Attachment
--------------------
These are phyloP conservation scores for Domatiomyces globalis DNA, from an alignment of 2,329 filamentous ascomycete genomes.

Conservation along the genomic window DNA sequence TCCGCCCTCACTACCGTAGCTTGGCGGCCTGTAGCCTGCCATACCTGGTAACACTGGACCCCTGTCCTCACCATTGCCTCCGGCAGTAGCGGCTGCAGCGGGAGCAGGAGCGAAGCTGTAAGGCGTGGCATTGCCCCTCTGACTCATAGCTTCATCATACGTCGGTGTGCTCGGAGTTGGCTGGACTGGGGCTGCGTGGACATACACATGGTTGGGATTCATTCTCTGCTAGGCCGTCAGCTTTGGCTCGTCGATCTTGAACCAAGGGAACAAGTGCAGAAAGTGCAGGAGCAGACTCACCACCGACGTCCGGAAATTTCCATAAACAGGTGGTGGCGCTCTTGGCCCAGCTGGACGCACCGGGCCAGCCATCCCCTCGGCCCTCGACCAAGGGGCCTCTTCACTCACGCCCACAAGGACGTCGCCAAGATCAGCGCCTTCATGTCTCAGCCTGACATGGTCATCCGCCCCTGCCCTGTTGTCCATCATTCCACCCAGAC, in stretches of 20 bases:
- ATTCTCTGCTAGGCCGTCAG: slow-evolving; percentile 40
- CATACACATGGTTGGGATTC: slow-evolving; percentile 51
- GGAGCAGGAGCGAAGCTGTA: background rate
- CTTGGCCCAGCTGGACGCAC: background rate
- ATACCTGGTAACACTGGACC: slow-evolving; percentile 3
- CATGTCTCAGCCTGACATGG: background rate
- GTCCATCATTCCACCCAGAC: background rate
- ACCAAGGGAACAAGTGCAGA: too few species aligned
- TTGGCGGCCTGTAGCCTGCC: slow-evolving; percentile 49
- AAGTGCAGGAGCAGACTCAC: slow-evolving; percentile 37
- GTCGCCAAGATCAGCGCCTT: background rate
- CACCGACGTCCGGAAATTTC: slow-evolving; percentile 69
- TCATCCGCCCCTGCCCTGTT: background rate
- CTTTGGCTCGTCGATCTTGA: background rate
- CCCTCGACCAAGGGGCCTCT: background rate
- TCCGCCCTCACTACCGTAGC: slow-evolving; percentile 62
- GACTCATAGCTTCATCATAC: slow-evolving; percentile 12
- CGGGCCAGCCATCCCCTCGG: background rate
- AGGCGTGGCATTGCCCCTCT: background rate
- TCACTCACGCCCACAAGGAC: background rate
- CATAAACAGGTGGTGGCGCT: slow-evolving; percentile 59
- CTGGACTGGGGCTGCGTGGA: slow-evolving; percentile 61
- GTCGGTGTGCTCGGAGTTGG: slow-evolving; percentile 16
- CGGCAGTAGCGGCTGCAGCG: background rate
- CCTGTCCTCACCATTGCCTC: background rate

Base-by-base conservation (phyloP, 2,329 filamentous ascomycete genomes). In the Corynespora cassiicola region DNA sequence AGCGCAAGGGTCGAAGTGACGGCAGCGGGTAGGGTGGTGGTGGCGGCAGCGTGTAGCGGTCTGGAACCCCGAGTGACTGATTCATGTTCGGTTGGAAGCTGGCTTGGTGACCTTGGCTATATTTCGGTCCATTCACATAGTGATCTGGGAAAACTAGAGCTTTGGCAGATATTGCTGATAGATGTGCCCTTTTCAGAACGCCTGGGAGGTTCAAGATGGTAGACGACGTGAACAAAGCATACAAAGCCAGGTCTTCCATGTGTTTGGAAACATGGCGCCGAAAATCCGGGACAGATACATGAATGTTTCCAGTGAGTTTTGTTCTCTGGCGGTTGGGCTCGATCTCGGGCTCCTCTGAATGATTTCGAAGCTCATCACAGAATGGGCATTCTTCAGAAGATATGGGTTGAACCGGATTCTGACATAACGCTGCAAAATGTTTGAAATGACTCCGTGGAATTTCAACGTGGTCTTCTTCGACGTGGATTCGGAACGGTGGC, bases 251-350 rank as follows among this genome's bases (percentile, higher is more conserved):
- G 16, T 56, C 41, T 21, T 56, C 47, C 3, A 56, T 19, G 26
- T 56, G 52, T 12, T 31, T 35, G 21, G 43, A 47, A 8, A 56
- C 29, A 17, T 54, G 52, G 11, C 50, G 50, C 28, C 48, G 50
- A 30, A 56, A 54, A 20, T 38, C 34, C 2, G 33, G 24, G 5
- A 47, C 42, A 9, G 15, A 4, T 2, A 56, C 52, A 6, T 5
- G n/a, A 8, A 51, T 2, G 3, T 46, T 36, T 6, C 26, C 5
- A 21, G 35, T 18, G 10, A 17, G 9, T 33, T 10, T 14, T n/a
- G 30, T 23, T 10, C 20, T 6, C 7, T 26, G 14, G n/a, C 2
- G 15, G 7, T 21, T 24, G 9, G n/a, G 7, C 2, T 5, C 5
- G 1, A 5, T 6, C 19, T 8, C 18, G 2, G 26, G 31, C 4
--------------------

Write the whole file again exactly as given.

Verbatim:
These are phyloP conservation scores for Domatiomyces globalis DNA, from an alignment of 2,329 filamentous ascomycete genomes.

Conservation along the genomic window DNA sequence TCCGCCCTCACTACCGTAGCTTGGCGGCCTGTAGCCTGCCATACCTGGTAACACTGGACCCCTGTCCTCACCATTGCCTCCGGCAGTAGCGGCTGCAGCGGGAGCAGGAGCGAAGCTGTAAGGCGTGGCATTGCCCCTCTGACTCATAGCTTCATCATACGTCGGTGTGCTCGGAGTTGGCTGGACTGGGGCTGCGTGGACATACACATGGTTGGGATTCATTCTCTGCTAGGCCGTCAGCTTTGGCTCGTCGATCTTGAACCAAGGGAACAAGTGCAGAAAGTGCAGGAGCAGACTCACCACCGACGTCCGGAAATTTCCATAAACAGGTGGTGGCGCTCTTGGCCCAGCTGGACGCACCGGGCCAGCCATCCCCTCGGCCCTCGACCAAGGGGCCTCTTCACTCACGCCCACAAGGACGTCGCCAAGATCAGCGCCTTCATGTCTCAGCCTGACATGGTCATCCGCCCCTGCCCTGTTGTCCATCATTCCACCCAGAC, in stretches of 20 bases:
- ATTCTCTGCTAGGCCGTCAG: slow-evolving; percentile 40
- CATACACATGGTTGGGATTC: slow-evolving; percentile 51
- GGAGCAGGAGCGAAGCTGTA: background rate
- CTTGGCCCAGCTGGACGCAC: background rate
- ATACCTGGTAACACTGGACC: slow-evolving; percentile 3
- CATGTCTCAGCCTGACATGG: background rate
- GTCCATCATTCCACCCAGAC: background rate
- ACCAAGGGAACAAGTGCAGA: too few species aligned
- TTGGCGGCCTGTAGCCTGCC: slow-evolving; percentile 49
- AAGTGCAGGAGCAGACTCAC: slow-evolving; percentile 37
- GTCGCCAAGATCAGCGCCTT: background rate
- CACCGACGTCCGGAAATTTC: slow-evolving; percentile 69
- TCATCCGCCCCTGCCCTGTT: background rate
- CTTTGGCTCGTCGATCTTGA: background rate
- CCCTCGACCAAGGGGCCTCT: background rate
- TCCGCCCTCACTACCGTAGC: slow-evolving; percentile 62
- GACTCATAGCTTCATCATAC: slow-evolving; percentile 12
- CGGGCCAGCCATCCCCTCGG: background rate
- AGGCGTGGCATTGCCCCTCT: background rate
- TCACTCACGCCCACAAGGAC: background rate
- CATAAACAGGTGGTGGCGCT: slow-evolving; percentile 59
- CTGGACTGGGGCTGCGTGGA: slow-evolving; percentile 61
- GTCGGTGTGCTCGGAGTTGG: slow-evolving; percentile 16
- CGGCAGTAGCGGCTGCAGCG: background rate
- CCTGTCCTCACCATTGCCTC: background rate

Base-by-base conservation (phyloP, 2,329 filamentous ascomycete genomes). In the Corynespora cassiicola region DNA sequence AGCGCAAGGGTCGAAGTGACGGCAGCGGGTAGGGTGGTGGTGGCGGCAGCGTGTAGCGGTCTGGAACCCCGAGTGACTGATTCATGTTCGGTTGGAAGCTGGCTTGGTGACCTTGGCTATATTTCGGTCCATTCACATAGTGATCTGGGAAAACTAGAGCTTTGGCAGATATTGCTGATAGATGTGCCCTTTTCAGAACGCCTGGGAGGTTCAAGATGGTAGACGACGTGAACAAAGCATACAAAGCCAGGTCTTCCATGTGTTTGGAAACATGGCGCCGAAAATCCGGGACAGATACATGAATGTTTCCAGTGAGTTTTGTTCTCTGGCGGTTGGGCTCGATCTCGGGCTCCTCTGAATGATTTCGAAGCTCATCACAGAATGGGCATTCTTCAGAAGATATGGGTTGAACCGGATTCTGACATAACGCTGCAAAATGTTTGAAATGACTCCGTGGAATTTCAACGTGGTCTTCTTCGACGTGGATTCGGAACGGTGGC, bases 251-350 rank as follows among this genome's bases (percentile, higher is more conserved):
- G 16, T 56, C 41, T 21, T 56, C 47, C 3, A 56, T 19, G 26
- T 56, G 52, T 12, T 31, T 35, G 21, G 43, A 47, A 8, A 56
- C 29, A 17, T 54, G 52, G 11, C 50, G 50, C 28, C 48, G 50
- A 30, A 56, A 54, A 20, T 38, C 34, C 2, G 33, G 24, G 5
- A 47, C 42, A 9, G 15, A 4, T 2, A 56, C 52, A 6, T 5
- G n/a, A 8, A 51, T 2, G 3, T 46, T 36, T 6, C 26, C 5
- A 21, G 35, T 18, G 10, A 17, G 9, T 33, T 10, T 14, T n/a
- G 30, T 23, T 10, C 20, T 6, C 7, T 26, G 14, G n/a, C 2
- G 15, G 7, T 21, T 24, G 9, G n/a, G 7, C 2, T 5, C 5
- G 1, A 5, T 6, C 19, T 8, C 18, G 2, G 26, G 31, C 4